“Musically, young Elvis, definitely, but I like the showmanship of the older Elvis,” Theohary equivocates, before chiding the questioner: “Vegas Elvis, please — show some respect!”
Asked if there are any Elvis items he would still like to collect, Theohary says without hesitation, “a gold belt or one of his bad-ass rings.” Holding up a tiny, gold-plated TCB pin (for Taking Care of Business, which is what Presley called his band), he adds, “Elvis had some cool bling. He was the first with bling, the entourage, the gold chains.” Take that, hip-hop copycats.
Words by Pamela Polston, photos by Barbara Leslie.
How does Steve McQueen, Winooski’s police chief of 17 years, spend his free time? Considering that he has the same name as the macho Hollywood actor once dubbed the “king of cool,” one might guess Winooski’s McQueen would collect race cars, vintage motorcycles or World War II firearms.
Try Tinker Bell pins and Mickey Mouse coffee mugs.
Yes, Winooski’s top cop is an unabashed Disney fanatic. How much of a fan? McQueen wears a Mickey Mouse watch to work every day. His cellphone ringtone is the original “Mickey Mouse Club” theme song. Even his police cruiser sports a Mickey Mouse antenna topper. “Always has,” he says. “Why not?”
McQueen, 53, first visited Disney World in 1974. He hasn’t missed a year since 1982, and he and his wife, Josie — whose license plate reads “VTNKRBL” — honeymooned there 20 years ago. They’ve been known to go three or four times a year.
A major part of every trip is collecting and trading new and vintage Disney memorabilia, McQueen explains.
“I probably have every park map and schedule for every trip we’ve ever taken to Disneyworld since 1974,” he says. That would be more than 50 trips.
In fact, the McQueens’ Essex house includes a spare bedroom where they display more than 800 Disney pins they’ve purchased or traded at Disneyworld or on Disney cruises. During these excursions, the couple wear lanyards with pins to trade with children, fellow collectors or Disney staffers, whom McQueen calls “cast members.” Some of their pins go for $800 or more.
“Yeah, we’ve got that stuff all over the place,” he says. “We’ve done five of the Disney cruises, which are absolutely amazing. You cannot find better entertainment. But you’d better like Disney.”
McQueen doesn’t confine his hobby to his home. Displayed in his office are various Disney doodads, including a miniature Mickey Mouse phone, a toy race car from the 2006 animated Pixar film Cars — “Lightning McQueen, of course,” he notes — and a 1978 collection of record albums celebrating 50 years of Disney motion-picture music. It’s still sealed in the original plastic.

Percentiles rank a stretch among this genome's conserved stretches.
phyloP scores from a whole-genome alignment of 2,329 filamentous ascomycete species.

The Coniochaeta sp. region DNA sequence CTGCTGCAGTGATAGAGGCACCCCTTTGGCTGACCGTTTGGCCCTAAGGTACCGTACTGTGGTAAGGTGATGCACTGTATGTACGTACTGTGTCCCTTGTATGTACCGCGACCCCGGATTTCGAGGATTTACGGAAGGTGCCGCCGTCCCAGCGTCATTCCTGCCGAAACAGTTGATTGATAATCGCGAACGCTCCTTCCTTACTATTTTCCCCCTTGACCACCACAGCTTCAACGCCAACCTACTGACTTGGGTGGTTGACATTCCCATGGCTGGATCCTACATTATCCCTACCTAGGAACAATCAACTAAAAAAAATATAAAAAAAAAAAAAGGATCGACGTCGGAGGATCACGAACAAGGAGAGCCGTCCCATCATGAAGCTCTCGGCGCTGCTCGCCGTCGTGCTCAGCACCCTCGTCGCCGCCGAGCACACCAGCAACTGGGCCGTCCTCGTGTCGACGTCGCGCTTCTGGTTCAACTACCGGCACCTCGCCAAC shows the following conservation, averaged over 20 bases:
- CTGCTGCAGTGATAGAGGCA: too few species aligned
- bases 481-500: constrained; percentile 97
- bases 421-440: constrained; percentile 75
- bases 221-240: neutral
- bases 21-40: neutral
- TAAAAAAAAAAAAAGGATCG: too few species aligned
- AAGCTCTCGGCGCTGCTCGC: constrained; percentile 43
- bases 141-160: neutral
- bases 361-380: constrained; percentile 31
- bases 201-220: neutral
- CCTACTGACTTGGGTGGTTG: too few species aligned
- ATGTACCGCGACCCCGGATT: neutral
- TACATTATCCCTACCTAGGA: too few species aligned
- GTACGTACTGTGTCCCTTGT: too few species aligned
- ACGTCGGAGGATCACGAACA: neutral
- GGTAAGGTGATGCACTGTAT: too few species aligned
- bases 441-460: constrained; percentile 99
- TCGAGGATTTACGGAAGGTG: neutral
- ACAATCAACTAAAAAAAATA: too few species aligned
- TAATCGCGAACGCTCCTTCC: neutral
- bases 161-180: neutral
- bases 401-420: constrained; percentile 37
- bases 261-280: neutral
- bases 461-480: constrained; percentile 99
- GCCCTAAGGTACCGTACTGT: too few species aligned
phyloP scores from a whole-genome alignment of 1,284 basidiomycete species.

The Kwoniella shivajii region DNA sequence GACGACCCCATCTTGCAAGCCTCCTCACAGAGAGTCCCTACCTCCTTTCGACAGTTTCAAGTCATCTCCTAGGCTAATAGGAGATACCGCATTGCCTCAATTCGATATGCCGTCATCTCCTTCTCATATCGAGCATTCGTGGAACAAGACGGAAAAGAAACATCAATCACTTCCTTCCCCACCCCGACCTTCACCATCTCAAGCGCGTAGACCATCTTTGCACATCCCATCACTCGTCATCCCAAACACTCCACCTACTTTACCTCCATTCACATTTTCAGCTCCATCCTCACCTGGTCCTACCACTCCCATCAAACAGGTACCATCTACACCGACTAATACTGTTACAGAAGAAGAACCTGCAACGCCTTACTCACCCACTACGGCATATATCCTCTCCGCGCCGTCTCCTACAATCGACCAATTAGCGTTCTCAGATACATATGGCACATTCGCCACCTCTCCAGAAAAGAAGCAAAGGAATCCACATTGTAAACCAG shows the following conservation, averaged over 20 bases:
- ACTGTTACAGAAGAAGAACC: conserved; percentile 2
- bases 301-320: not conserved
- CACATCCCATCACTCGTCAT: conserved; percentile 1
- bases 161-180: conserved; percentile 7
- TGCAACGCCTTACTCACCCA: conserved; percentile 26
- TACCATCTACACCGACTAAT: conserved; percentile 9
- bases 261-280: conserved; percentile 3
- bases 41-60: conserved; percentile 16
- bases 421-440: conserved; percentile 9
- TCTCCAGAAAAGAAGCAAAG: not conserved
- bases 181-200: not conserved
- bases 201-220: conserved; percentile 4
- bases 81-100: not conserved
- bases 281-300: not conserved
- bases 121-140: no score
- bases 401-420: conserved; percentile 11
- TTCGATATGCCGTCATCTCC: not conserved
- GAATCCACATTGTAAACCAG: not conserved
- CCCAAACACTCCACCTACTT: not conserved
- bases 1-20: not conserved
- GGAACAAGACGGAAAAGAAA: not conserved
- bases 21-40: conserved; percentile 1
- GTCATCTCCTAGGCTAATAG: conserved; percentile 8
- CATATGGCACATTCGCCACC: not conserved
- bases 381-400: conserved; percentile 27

Hanging behind McQueen’s desk is a black-and-white photo of Walt Disney with the quote, “It’s kind of fun to do the impossible.”
“I’ve always felt a connection to that kind of thinking,” McQueen explains. “And it’s pure escapism.”
This Sunday, August 19, the McQueens will be attending their daughter’s wedding in England. Afterward, they’ll use their Disney timeshare to stay at Disneyland Paris, where they’ll undoubtedly collect more schwag.
In a profession whose practitioners typically pride themselves on a tough-guy demeanor, is McQueen at all concerned that his proclivity for pixies and princesses will make him look, well, a bit goofy? Not at all, McQueen says.
“I go to every chiefs’ meeting with my Disney cup,” he says. “To me, having this with me at meetings is a reminder that we cannot take ourselves too seriously.”
Words by Ken Picard, photos by Matthew Thorsen.
Before discussing his extensive collection of bicycles that are at least a century old, Glenn Eames wants to make clear that he’s hostile to the notion of collecting anything.
“It’s a bizarre, materialist illness,” he says unsmilingly. “A lot of collectors are obsessive, compulsive materialists who have to have it all. They’re hoarding objects — that’s the dark side of collecting.”